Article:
Three different flyer metals impacted the same base metal plate. Earlier researches [3133] have been proved that the typical wavy interface is controlled and formed by the periodic oscillation in the jet flow at the collision zone between the flyer and base plate. However, during the collision zone, the deformation degree and interfacial morphologies at the interface were different after explosive welding for different materials and welding parameters. In addition, the pressure produced at the collision point due to the action of jet must be of sufficient magnitude to exceed the dynamic elastic limit of the material. As the earlier researches, the density and hardness of the metals also affect the interfacial morphology during explosive welding. This phenomenon is mainly caused by the different contributions of the jets from the flyer and base plates [34].

According to the boundary conditions of the weldability window, which is mainly related to the phenomena occurring at the interface, each line represents a limit that is related to a specific phenomenon [35]. Among the lines in the weldability window, the condition related to a wavy interface is the impact velocity (vp), wherein the resulting impact pressure exceeded the yield stress of the materials [36]. Thus, the interfacial morphology is related to the yield strength of the experimental metals during the explosive welding. As shown in Table 2, the yield strength of the AZ31B Mg alloy is only slightly lower than that of AA6061 but significantly lower than those of H68 and 304SS. The plastic deformation distinctly decreased when the yield strength of the flyer plates increased, thereby leading to the formation of different interfacial morphologies. Hence, plastic deformation at the collision can be easily accommodated when the yield strength values of the flyer and base metals are close.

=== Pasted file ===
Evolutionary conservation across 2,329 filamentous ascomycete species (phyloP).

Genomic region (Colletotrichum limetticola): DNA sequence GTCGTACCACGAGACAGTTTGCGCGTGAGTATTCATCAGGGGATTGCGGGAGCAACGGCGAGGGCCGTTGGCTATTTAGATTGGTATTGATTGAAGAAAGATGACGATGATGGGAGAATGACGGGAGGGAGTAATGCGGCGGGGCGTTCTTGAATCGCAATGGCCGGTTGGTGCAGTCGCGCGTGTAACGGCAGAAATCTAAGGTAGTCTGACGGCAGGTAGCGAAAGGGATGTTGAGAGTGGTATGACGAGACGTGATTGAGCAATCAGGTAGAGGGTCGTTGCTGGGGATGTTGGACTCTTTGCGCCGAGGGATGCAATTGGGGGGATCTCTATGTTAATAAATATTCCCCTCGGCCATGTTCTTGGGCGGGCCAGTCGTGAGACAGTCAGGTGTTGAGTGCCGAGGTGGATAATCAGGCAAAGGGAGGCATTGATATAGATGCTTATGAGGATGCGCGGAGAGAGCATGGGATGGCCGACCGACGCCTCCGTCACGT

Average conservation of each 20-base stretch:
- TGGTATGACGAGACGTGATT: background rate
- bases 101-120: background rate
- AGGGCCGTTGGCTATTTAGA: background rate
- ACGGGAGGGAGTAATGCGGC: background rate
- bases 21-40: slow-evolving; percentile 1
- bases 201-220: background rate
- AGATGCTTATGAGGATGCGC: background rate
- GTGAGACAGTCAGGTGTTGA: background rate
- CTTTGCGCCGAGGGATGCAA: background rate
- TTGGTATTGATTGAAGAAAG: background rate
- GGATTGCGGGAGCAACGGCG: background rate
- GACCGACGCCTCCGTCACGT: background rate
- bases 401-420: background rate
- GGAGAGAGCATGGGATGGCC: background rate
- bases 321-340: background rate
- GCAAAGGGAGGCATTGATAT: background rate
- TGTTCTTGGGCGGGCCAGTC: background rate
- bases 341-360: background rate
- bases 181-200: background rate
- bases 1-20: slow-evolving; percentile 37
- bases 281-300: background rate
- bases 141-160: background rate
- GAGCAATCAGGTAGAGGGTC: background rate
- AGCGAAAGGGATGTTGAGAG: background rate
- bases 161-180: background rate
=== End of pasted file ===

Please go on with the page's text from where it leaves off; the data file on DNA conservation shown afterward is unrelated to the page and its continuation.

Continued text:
Therefore, under the same action of periodic oscillation in the jet flow, the interfacial morphologies and wavy size were mainly depend on the yield strength. There are almost in agreement with the yield strength value between AA6061 and AZ31B alloy plate, and then the coordinated plastic deformation are much easier to occur at the bonding interface. So a typical wavy interface can form for Al/Mg cladding plate. For Cu/Mg interface, the lower yield strength of Mg alloy than that of Cu (as shown in Table 2), uncoordinated deformation (a smaller plastic deformation for Cu interfacial side and a large wavy deformation for Mg alloy interfacial side) was occurred. So the “wave-like” interfacial morphology formed for Cu/Mg cladding plate. Similarly, the yield strength value of Mg alloy is far lower than that of 304SS, so an flat interface (almost undeformed) was keep at the 304SS interface side, while a large wavy deformation for Mg alloy interfacial side) was occurred during explosive welding. Therefore, a “half-wave-like” shape interface was formed at the SS/Mg interface.